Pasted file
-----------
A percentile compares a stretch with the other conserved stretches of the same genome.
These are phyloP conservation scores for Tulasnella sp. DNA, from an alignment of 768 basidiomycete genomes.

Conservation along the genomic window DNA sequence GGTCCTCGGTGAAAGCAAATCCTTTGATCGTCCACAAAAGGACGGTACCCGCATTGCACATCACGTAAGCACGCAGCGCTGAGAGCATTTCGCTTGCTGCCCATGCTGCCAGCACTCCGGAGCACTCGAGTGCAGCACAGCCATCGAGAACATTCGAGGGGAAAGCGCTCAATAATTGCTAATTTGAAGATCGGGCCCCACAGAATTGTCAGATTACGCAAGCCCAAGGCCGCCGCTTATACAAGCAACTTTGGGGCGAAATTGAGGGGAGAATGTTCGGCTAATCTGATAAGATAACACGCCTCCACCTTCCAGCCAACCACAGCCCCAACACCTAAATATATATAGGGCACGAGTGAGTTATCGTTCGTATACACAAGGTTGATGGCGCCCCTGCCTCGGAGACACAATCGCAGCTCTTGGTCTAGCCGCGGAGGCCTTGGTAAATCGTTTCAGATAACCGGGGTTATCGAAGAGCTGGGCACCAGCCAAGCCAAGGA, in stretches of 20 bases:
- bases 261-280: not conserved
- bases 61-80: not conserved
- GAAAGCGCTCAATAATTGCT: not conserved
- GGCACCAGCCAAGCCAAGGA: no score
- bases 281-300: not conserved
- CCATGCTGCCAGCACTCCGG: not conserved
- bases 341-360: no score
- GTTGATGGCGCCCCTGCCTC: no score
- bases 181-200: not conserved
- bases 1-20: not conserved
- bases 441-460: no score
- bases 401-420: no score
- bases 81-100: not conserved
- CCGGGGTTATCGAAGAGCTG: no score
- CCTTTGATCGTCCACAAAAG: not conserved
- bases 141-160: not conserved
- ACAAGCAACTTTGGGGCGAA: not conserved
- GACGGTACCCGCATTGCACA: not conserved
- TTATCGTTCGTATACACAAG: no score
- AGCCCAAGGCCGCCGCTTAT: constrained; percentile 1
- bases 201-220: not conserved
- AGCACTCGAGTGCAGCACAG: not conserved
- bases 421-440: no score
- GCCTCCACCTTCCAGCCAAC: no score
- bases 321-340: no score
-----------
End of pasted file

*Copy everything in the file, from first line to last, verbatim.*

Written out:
A percentile compares a stretch with the other conserved stretches of the same genome.
These are phyloP conservation scores for Tulasnella sp. DNA, from an alignment of 768 basidiomycete genomes.

Conservation along the genomic window DNA sequence GGTCCTCGGTGAAAGCAAATCCTTTGATCGTCCACAAAAGGACGGTACCCGCATTGCACATCACGTAAGCACGCAGCGCTGAGAGCATTTCGCTTGCTGCCCATGCTGCCAGCACTCCGGAGCACTCGAGTGCAGCACAGCCATCGAGAACATTCGAGGGGAAAGCGCTCAATAATTGCTAATTTGAAGATCGGGCCCCACAGAATTGTCAGATTACGCAAGCCCAAGGCCGCCGCTTATACAAGCAACTTTGGGGCGAAATTGAGGGGAGAATGTTCGGCTAATCTGATAAGATAACACGCCTCCACCTTCCAGCCAACCACAGCCCCAACACCTAAATATATATAGGGCACGAGTGAGTTATCGTTCGTATACACAAGGTTGATGGCGCCCCTGCCTCGGAGACACAATCGCAGCTCTTGGTCTAGCCGCGGAGGCCTTGGTAAATCGTTTCAGATAACCGGGGTTATCGAAGAGCTGGGCACCAGCCAAGCCAAGGA, in stretches of 20 bases:
- bases 261-280: not conserved
- bases 61-80: not conserved
- GAAAGCGCTCAATAATTGCT: not conserved
- GGCACCAGCCAAGCCAAGGA: no score
- bases 281-300: not conserved
- CCATGCTGCCAGCACTCCGG: not conserved
- bases 341-360: no score
- GTTGATGGCGCCCCTGCCTC: no score
- bases 181-200: not conserved
- bases 1-20: not conserved
- bases 441-460: no score
- bases 401-420: no score
- bases 81-100: not conserved
- CCGGGGTTATCGAAGAGCTG: no score
- CCTTTGATCGTCCACAAAAG: not conserved
- bases 141-160: not conserved
- ACAAGCAACTTTGGGGCGAA: not conserved
- GACGGTACCCGCATTGCACA: not conserved
- TTATCGTTCGTATACACAAG: no score
- AGCCCAAGGCCGCCGCTTAT: constrained; percentile 1
- bases 201-220: not conserved
- AGCACTCGAGTGCAGCACAG: not conserved
- bases 421-440: no score
- GCCTCCACCTTCCAGCCAAC: no score
- bases 321-340: no score